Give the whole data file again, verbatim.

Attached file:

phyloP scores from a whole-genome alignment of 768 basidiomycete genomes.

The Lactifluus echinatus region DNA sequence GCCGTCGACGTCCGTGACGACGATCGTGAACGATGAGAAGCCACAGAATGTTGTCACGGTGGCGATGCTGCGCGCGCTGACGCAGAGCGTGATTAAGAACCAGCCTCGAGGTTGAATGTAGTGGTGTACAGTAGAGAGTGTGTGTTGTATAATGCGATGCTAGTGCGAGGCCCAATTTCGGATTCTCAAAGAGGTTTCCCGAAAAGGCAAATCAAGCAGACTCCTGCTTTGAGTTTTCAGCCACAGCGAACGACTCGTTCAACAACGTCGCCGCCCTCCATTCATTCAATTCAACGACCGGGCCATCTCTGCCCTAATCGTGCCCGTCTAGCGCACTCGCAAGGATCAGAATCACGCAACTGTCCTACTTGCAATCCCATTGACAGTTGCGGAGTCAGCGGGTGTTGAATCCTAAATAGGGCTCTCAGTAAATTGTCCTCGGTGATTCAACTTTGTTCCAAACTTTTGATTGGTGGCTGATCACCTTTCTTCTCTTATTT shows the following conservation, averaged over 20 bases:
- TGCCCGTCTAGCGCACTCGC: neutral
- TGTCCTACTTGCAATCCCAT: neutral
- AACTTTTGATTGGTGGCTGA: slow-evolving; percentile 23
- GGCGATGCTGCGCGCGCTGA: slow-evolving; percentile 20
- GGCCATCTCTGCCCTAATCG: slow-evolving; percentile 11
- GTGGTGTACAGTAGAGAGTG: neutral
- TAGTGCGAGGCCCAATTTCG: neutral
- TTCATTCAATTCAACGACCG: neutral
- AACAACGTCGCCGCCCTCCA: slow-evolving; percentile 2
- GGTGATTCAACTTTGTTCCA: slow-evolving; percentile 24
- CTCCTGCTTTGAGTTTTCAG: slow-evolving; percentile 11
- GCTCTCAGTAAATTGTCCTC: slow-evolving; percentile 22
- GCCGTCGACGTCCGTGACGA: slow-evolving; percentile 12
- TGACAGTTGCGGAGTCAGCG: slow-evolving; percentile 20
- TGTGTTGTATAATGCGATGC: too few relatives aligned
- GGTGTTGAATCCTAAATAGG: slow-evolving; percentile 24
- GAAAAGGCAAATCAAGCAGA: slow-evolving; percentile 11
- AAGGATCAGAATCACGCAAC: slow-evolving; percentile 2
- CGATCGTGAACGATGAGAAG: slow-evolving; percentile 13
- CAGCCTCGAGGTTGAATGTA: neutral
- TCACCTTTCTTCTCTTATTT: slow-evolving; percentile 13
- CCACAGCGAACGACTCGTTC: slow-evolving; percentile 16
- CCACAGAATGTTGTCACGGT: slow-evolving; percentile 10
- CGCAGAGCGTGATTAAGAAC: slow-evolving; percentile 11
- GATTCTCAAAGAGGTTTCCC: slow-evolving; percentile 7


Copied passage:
phyloP scores from a whole-genome alignment of 768 basidiomycete genomes.

The Lactifluus echinatus region DNA sequence GCCGTCGACGTCCGTGACGACGATCGTGAACGATGAGAAGCCACAGAATGTTGTCACGGTGGCGATGCTGCGCGCGCTGACGCAGAGCGTGATTAAGAACCAGCCTCGAGGTTGAATGTAGTGGTGTACAGTAGAGAGTGTGTGTTGTATAATGCGATGCTAGTGCGAGGCCCAATTTCGGATTCTCAAAGAGGTTTCCCGAAAAGGCAAATCAAGCAGACTCCTGCTTTGAGTTTTCAGCCACAGCGAACGACTCGTTCAACAACGTCGCCGCCCTCCATTCATTCAATTCAACGACCGGGCCATCTCTGCCCTAATCGTGCCCGTCTAGCGCACTCGCAAGGATCAGAATCACGCAACTGTCCTACTTGCAATCCCATTGACAGTTGCGGAGTCAGCGGGTGTTGAATCCTAAATAGGGCTCTCAGTAAATTGTCCTCGGTGATTCAACTTTGTTCCAAACTTTTGATTGGTGGCTGATCACCTTTCTTCTCTTATTT shows the following conservation, averaged over 20 bases:
- TGCCCGTCTAGCGCACTCGC: neutral
- TGTCCTACTTGCAATCCCAT: neutral
- AACTTTTGATTGGTGGCTGA: slow-evolving; percentile 23
- GGCGATGCTGCGCGCGCTGA: slow-evolving; percentile 20
- GGCCATCTCTGCCCTAATCG: slow-evolving; percentile 11
- GTGGTGTACAGTAGAGAGTG: neutral
- TAGTGCGAGGCCCAATTTCG: neutral
- TTCATTCAATTCAACGACCG: neutral
- AACAACGTCGCCGCCCTCCA: slow-evolving; percentile 2
- GGTGATTCAACTTTGTTCCA: slow-evolving; percentile 24
- CTCCTGCTTTGAGTTTTCAG: slow-evolving; percentile 11
- GCTCTCAGTAAATTGTCCTC: slow-evolving; percentile 22
- GCCGTCGACGTCCGTGACGA: slow-evolving; percentile 12
- TGACAGTTGCGGAGTCAGCG: slow-evolving; percentile 20
- TGTGTTGTATAATGCGATGC: too few relatives aligned
- GGTGTTGAATCCTAAATAGG: slow-evolving; percentile 24
- GAAAAGGCAAATCAAGCAGA: slow-evolving; percentile 11
- AAGGATCAGAATCACGCAAC: slow-evolving; percentile 2
- CGATCGTGAACGATGAGAAG: slow-evolving; percentile 13
- CAGCCTCGAGGTTGAATGTA: neutral
- TCACCTTTCTTCTCTTATTT: slow-evolving; percentile 13
- CCACAGCGAACGACTCGTTC: slow-evolving; percentile 16
- CCACAGAATGTTGTCACGGT: slow-evolving; percentile 10
- CGCAGAGCGTGATTAAGAAC: slow-evolving; percentile 11
- GATTCTCAAAGAGGTTTCCC: slow-evolving; percentile 7